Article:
It’s SIMPLE… the Deadline is October 1st
After an owner makes heads or tails at the end of the year, they will usually determine whether or not money is left behind for setting up some sort of long term retirement plan within their business. Since there are so many people setting up individual LLCs or home based side businesses, you need to keep a close eye out this time of year for setting up one kind of retirement plan, a SIMPLE IRA. The deadlines are just around the corner. Could this be the right type of retirement plan for you?
A SIMPLE IRA (Savings Incentive Match Plan For Employees) was first available to small business owners in 2001. A SIMPLE IRA plan is an IRA-based plan that gives small employers a simplified method to make contributions toward their employees’ retirement and their own retirement. Under a SIMPLE IRA plan, employees may choose to make salary reduction contributions and the employer makes matching or non-elective contributions. All contributions are made directly to an Individual Retirement Account or Individual Retirement Annuity (IRA) set up for each employee (a SIMPLE IRA). SIMPLE IRA plans are maintained on a calendar-year basis. See IRS Publication 560 and IRS Notice 98-4 for detailed information on SIMPLE IRA plans. (www.irs.gov)
SIMPLE IRAs are designed for businesses with under 100 people (mostly I have used these with businesses under 10 people) and people who have earned at least $5,000 in compensation for the calendar year. A SIMPLE IRA plan can be set up effective on any date between January 1 and October 1, provided the plan sponsor did not previously maintain a SIMPLE IRA plan. With October 1st looming right around the corner, you must get the program set up or the tax year will pass you by to do this type of retirement plan. Even older workers who are over the age of 70 ½ can still make contributions into a SIMPLE IRA plan. This is what makes this plan so spectacular—it can be used for both younger and older workers.
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An employee may defer up to $12,500 for 2016 (subject to cost-of-living adjustments for later years). Employees age 50 or over can make a catch-up contribution of up to $3,000 for 2016 for a maximum of a $15,500 contribution (subject to cost-of-living adjustments for later years). The salary reduction contributions under a SIMPLE IRA plan are “elective deferrals” that count toward the overall annual limit on elective deferrals an employee may make to this and other plans permitting elective deferrals. This means that you could have a small business which nets $8,000 in profit and still make an $8,000 retirement contribution provided your family has the cash flow. In addition to the ‘employee’ contribution, the employer can make a ‘match’ up to 3% dollar for dollar or the employer can make a non-elective contribution of 2% of the employee’s compensation. The majority of these I have set up over the years typically will have a matching program to force some behavior on behalf of the employee to save. If you have a small business, you can also consider hiring your spouse into the business to gain some additional retirement contribution flexibility.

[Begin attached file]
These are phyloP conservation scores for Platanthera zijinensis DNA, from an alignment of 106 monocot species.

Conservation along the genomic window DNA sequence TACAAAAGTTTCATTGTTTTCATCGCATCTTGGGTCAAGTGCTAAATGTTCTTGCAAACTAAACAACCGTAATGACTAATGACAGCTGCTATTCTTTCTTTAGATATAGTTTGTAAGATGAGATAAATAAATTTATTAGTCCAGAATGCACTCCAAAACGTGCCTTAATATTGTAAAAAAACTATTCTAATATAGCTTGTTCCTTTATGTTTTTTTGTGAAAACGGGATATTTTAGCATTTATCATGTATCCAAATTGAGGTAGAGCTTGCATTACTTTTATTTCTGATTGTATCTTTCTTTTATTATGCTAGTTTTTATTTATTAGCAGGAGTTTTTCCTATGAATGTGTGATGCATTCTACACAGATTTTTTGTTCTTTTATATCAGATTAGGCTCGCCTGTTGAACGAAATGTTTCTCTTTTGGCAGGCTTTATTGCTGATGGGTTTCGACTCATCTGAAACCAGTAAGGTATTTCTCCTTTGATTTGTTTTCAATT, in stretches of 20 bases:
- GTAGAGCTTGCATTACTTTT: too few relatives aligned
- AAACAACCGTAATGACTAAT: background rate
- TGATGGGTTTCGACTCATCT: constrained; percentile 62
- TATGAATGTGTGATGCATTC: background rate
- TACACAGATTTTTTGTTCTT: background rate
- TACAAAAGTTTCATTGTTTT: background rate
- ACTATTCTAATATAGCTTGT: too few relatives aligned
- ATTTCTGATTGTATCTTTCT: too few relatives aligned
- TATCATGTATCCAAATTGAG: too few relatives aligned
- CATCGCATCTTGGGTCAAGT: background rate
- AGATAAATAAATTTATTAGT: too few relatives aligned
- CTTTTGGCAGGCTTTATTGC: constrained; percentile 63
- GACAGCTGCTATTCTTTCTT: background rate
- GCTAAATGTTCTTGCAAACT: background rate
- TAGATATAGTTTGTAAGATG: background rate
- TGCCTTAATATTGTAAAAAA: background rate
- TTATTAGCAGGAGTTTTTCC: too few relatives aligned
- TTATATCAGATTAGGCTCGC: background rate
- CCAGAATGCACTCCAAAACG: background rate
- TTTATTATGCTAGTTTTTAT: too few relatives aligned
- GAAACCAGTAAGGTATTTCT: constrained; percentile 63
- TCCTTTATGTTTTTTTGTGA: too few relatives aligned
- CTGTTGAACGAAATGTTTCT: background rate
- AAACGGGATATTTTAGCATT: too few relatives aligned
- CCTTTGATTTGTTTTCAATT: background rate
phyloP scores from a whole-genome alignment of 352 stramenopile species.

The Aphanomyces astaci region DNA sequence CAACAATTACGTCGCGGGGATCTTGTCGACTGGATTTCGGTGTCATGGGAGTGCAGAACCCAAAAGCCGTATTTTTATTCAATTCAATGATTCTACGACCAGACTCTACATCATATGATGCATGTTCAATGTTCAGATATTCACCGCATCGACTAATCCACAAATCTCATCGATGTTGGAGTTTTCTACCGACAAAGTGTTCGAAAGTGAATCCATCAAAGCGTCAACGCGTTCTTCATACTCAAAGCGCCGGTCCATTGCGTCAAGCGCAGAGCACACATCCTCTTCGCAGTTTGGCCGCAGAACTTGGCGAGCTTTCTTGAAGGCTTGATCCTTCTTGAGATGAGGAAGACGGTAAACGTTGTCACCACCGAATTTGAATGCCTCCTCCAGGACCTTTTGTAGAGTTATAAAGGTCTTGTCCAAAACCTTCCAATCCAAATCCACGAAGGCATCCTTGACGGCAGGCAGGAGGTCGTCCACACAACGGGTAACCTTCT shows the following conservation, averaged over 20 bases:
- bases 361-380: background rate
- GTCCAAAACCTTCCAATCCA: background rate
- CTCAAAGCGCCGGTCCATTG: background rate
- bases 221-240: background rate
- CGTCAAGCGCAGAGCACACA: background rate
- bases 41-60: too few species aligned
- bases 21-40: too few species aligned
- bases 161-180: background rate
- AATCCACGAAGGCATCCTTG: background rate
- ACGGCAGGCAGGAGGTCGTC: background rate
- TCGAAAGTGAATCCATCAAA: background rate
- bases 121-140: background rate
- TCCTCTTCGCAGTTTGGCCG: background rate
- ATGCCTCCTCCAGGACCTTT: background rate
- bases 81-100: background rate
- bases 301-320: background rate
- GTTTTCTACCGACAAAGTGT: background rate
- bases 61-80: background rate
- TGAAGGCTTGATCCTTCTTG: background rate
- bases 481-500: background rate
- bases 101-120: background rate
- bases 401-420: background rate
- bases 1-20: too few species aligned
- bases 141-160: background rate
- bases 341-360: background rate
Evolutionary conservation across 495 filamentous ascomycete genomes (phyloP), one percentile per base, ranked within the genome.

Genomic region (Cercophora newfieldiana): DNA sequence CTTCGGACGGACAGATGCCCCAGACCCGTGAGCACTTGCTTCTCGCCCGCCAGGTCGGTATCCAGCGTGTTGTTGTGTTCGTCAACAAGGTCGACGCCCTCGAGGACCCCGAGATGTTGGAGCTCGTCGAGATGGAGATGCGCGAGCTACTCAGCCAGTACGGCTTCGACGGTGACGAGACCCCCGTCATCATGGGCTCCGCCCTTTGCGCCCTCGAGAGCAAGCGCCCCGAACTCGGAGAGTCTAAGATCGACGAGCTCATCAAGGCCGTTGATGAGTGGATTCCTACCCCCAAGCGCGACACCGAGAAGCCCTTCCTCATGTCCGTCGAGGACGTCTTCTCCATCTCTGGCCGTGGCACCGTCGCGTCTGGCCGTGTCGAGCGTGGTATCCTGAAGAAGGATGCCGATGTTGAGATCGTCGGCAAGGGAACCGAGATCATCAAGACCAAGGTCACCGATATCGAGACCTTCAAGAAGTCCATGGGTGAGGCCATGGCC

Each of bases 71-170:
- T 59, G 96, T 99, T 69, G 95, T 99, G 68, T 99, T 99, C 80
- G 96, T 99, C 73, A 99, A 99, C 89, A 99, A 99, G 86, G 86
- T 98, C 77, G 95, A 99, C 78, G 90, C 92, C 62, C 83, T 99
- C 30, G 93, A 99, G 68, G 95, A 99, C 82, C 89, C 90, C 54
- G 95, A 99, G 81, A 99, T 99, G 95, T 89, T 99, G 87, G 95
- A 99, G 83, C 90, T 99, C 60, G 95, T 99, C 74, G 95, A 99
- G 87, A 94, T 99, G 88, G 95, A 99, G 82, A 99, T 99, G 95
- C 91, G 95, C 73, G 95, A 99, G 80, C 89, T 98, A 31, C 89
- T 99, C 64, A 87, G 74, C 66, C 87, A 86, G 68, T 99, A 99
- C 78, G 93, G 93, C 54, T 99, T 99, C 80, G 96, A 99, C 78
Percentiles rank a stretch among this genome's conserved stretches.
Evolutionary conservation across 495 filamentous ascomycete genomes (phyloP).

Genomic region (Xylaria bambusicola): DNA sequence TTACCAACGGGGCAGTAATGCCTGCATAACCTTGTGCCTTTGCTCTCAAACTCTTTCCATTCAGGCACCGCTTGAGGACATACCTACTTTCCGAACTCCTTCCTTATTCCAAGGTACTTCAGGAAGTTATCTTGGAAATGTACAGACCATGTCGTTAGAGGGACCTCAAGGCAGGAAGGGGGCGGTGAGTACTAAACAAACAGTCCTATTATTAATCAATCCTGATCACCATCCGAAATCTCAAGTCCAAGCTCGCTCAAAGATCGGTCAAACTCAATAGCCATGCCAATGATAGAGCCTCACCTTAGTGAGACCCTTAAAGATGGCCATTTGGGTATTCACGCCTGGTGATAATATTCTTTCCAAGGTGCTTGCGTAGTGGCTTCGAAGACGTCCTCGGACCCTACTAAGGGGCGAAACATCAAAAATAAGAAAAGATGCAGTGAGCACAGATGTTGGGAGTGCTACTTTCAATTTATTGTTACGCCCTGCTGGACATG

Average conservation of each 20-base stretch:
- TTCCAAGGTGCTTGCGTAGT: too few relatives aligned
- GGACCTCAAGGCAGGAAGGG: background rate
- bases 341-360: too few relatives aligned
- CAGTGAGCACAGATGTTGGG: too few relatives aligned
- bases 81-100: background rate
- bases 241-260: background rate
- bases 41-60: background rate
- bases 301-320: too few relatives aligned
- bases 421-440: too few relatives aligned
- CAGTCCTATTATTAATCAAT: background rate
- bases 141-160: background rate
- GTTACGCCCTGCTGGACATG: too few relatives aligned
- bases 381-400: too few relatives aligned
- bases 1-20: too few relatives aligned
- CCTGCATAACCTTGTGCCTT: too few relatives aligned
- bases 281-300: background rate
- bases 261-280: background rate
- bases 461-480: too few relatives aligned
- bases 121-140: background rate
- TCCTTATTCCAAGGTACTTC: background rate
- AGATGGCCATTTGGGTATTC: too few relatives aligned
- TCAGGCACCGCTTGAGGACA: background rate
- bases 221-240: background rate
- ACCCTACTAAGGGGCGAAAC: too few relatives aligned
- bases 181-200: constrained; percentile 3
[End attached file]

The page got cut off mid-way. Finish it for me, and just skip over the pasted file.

SIMPLE IRAs fall under the same tax rules as regular IRAs. Typically, you will be penalized for an early distribution before the age of 59 ½, so you should consider any money you put in the plan as a long-term investment. For employers, you cannot set up a vesting schedule on this type of retirement plan as all employer contributions will be immediately vested the day that you make the matching contribution. The SIMPLE IRA plan doesn’t carry any administrative cost beyond the custodial IRA cost if there is one at all.
Most people do their tax planning sometime in December or they wait until the time they actually file their taxes. Even though it is football season, it is an important time of the year if you started a new business venture, created a home business, or earned some type of 1099 income because there could be an opportunity to make life ‘SIMPLE’ and get some more dollars set aside for your retirement.
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